From the set of The White Tiger. Professor Ramin Bahrani (left) and Adarsh Gourav (Balram) (right)

On A Global Scale: Ramin Bahrani and ‘The White Tiger’

BY Felix van Kann, February 26, 2021

On A Global Scale is a bi-weekly series about international co-productions by Columbia filmmakers.

 

Welcome to another edition of On A Global Scale. This bi-weekly series celebrates the international spirit of the Columbia University Film Program and the incredible global collaborations coming out of it.

 

Associate Professor Ramin Bahrani (CC ’96) met author Aravind Adiga (CC '97) when they were both students at Columbia University. “I studied film theory as an undergraduate here,” remembers Bahrani who went on to become a distinguished and award-winning director as well as Concentration Head of the School of Arts’ Directing Program. Meanwhile, Adiga became a Man Booker prize winning novelist, but their paths were always connected.  “Aravind has been very influential on my career and my life. He’s extremely well read and has deep insights into the world. He’s been to so many countries, so many different places. He’s one of the people I always show my projects to and get feedback from.”

Bahrani recently adapted Adiga’s 2008 New York Times bestselling novel The White Tiger into his newest feature of the same name.  

 

Written, directed and produced by Bahrani, the film follows the ambitious Indian driver Balram who uses his wit and cunning to escape from poverty and rise to the top. “I’ve been reading drafts of the novel since 2004,” Bahrani says. “I was blown away by the story right off the bat. Even in its rough form, it was quite electric. So, I knew it very well and I’ve been thinking about it a lot. I read it so many times over 15 years. When the time to make the film came around I felt pretty ready to make it.”

 

Bahrani grew up in North Carolina, initially his interest was in literature over film. “My family wasn’t a movie family,” Bahrani says. But one day, that changed. “In high school I had a teacher who started to show us movies, typically American films from the ’70s. He talked about them as if they were something serious that could be discussed like one would discuss a book. I became intrigued with movies at that point.”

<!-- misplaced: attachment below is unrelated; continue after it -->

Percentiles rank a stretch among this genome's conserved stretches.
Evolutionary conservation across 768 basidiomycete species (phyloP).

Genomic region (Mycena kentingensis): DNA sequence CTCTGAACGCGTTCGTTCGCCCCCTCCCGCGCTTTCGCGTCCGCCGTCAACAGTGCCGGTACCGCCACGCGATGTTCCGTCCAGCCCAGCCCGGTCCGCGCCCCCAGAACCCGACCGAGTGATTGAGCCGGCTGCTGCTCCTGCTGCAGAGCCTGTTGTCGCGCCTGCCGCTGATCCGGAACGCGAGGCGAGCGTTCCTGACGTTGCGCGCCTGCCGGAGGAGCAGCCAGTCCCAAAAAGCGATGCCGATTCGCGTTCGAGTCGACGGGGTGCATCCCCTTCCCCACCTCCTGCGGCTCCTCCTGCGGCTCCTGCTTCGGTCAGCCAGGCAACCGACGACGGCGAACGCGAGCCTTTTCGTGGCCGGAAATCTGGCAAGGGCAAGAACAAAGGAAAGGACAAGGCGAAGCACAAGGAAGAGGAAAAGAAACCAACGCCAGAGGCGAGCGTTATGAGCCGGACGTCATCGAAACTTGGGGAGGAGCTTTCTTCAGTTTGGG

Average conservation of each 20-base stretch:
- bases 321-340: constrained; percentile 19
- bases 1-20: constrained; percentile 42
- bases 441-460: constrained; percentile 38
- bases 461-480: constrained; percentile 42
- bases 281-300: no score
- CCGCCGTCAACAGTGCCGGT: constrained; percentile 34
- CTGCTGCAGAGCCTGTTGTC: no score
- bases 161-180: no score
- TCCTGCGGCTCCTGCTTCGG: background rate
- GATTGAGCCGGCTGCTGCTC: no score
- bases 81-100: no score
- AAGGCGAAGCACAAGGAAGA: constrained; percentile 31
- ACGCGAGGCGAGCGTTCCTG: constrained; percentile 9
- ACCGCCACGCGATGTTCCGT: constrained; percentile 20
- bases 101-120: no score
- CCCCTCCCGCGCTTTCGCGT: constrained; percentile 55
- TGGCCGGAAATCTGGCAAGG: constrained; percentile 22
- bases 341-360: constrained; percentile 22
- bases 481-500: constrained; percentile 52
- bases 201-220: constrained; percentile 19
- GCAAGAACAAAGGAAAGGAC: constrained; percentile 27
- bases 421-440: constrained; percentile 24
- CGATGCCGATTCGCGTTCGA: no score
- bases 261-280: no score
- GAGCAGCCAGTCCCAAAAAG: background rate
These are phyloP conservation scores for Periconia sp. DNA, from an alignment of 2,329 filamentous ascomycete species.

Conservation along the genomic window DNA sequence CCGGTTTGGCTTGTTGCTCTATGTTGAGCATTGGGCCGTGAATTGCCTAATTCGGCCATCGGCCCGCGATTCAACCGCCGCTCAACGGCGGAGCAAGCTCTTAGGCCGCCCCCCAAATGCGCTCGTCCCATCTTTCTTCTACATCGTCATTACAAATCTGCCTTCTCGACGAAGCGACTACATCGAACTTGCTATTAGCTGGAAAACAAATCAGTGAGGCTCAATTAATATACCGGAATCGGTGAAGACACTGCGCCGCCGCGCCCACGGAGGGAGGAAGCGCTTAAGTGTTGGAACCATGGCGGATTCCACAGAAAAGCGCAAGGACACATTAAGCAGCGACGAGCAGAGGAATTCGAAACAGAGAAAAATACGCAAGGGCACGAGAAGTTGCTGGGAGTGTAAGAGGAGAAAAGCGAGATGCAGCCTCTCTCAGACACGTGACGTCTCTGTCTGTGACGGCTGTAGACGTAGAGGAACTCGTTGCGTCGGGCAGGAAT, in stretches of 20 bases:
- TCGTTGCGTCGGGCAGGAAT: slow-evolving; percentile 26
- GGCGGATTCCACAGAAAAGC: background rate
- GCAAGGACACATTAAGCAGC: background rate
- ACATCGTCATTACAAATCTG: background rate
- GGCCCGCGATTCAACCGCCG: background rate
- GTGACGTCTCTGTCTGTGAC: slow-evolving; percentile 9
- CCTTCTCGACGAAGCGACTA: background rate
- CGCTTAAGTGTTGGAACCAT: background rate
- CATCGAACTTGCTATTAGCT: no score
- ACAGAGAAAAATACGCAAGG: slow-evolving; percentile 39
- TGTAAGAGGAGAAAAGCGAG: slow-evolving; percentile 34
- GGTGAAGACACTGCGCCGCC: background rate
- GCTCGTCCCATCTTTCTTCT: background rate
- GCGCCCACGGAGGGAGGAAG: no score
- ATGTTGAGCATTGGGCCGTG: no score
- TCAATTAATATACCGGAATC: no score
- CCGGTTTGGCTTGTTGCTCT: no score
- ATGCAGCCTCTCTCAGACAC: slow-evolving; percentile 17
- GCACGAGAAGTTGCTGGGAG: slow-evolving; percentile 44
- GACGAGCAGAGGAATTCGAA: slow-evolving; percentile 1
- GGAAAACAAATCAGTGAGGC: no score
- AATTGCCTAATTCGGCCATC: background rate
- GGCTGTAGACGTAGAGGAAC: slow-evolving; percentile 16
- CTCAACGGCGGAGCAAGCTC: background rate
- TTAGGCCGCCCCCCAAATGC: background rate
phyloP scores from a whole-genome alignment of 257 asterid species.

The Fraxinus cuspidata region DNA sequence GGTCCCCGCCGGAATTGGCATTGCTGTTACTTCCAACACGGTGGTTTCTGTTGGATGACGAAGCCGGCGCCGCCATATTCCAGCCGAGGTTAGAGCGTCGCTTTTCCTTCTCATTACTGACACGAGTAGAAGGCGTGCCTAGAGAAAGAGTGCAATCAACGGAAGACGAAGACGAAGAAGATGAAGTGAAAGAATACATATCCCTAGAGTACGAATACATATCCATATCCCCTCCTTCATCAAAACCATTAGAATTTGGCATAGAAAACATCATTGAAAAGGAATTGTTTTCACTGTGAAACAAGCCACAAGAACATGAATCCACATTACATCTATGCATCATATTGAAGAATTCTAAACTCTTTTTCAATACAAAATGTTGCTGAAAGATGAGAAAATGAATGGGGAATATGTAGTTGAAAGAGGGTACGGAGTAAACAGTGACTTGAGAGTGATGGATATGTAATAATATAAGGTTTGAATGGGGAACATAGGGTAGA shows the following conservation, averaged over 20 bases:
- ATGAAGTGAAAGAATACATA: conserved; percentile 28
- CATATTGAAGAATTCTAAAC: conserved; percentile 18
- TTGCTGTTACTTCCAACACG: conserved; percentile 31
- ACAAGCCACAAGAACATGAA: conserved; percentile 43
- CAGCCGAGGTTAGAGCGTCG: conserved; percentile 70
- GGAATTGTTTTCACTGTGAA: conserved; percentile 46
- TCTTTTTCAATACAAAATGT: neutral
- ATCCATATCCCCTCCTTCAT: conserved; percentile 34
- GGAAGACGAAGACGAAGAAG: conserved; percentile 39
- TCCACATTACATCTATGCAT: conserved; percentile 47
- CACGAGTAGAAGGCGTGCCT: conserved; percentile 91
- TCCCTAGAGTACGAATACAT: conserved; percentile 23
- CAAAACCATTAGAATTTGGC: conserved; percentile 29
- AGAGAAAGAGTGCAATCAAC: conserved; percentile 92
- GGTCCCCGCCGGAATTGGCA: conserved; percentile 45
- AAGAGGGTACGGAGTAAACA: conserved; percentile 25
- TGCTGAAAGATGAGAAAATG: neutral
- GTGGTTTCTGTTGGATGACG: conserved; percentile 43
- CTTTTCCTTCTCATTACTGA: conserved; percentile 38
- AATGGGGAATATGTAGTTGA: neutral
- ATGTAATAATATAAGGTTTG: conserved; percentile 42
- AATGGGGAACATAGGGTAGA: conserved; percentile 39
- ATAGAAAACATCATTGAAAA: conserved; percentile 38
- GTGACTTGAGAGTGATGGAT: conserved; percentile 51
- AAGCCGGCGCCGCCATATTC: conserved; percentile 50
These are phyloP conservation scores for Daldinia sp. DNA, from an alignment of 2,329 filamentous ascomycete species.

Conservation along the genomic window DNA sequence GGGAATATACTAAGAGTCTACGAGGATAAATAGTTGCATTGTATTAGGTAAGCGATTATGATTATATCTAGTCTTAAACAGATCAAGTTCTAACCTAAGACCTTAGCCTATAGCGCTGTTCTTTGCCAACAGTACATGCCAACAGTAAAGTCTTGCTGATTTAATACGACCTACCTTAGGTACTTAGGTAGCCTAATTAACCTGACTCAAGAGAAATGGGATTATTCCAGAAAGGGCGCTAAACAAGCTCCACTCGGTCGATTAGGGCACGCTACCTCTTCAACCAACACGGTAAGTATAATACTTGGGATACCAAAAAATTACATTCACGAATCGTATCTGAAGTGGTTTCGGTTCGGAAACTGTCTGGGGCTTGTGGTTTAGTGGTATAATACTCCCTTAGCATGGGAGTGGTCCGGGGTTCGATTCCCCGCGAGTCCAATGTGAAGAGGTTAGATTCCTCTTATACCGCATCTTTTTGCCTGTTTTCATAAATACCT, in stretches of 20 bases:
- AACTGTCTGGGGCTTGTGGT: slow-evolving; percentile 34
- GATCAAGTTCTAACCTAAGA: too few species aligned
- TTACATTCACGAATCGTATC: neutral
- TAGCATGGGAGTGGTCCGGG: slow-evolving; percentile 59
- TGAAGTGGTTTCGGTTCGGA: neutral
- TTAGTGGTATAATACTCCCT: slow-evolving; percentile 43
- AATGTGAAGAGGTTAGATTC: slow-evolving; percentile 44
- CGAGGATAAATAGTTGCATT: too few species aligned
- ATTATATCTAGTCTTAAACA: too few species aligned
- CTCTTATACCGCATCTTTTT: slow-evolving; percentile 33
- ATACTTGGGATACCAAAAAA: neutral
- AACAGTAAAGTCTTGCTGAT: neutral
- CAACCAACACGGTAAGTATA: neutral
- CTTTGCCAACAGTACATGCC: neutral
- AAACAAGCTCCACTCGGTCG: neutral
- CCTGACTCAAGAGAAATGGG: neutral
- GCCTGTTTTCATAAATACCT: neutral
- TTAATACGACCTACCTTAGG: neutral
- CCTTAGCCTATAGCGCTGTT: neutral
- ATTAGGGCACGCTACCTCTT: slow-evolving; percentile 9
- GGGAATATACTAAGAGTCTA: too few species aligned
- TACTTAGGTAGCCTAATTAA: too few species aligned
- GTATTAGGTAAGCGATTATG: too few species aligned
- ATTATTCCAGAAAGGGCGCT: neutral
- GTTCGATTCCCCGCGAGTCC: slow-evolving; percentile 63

Whether it be film or literature, though, what comes first for Bahrani is character. And the protagonist of The White Tiger, Balram, was the kind of unique lead that drew him in. “His journey from low class and poverty in India to becoming a successful entrepreneur is so unusual and the way Aravind had written it was so powerful,” Bahrani says. “The character was full of observations that were very unique and filled with a sense of humor and sarcasm. Just such a complex character that I thought could be great for a movie.” In fact, Balram is a character who is very much in line with those Bahrani explores in all of his projects. “In general, the movies I make focus on characters that are not usually shown in films. Unseen and unheard voices, often immigrant characters or underdog or working class people.”

 

With his eyes set on adapting the book, Bahrani started to write the screenplay—a new challenge because it was not just any adaptation, but also the work of a close friend. “Aravind said from the very beginning that novels and screenplays are two totally different types of things. It was actually the first time that he didn’t read one of my screenplays. He said: ‘Do whatever you want, this is yours.’ It was very freeing of him to say that. I hope I got the tone of the novel right.”

 

The adaptation came with its own challenges. “It’s a first-person narration, thus you don’t get anyone else’s perspective,” Bahrani says. “You just know and understand what Balram thinks, but he’s an unreliable narrator. I had to develop the other characters from a different angle. I had to talk to the actors and give them backstories and other motivations for their characters outside of what Balram thinks of them. These things had to be added. The rest of the time I tried to stay true to the book and kept a lot of the brilliant dialogue in there.”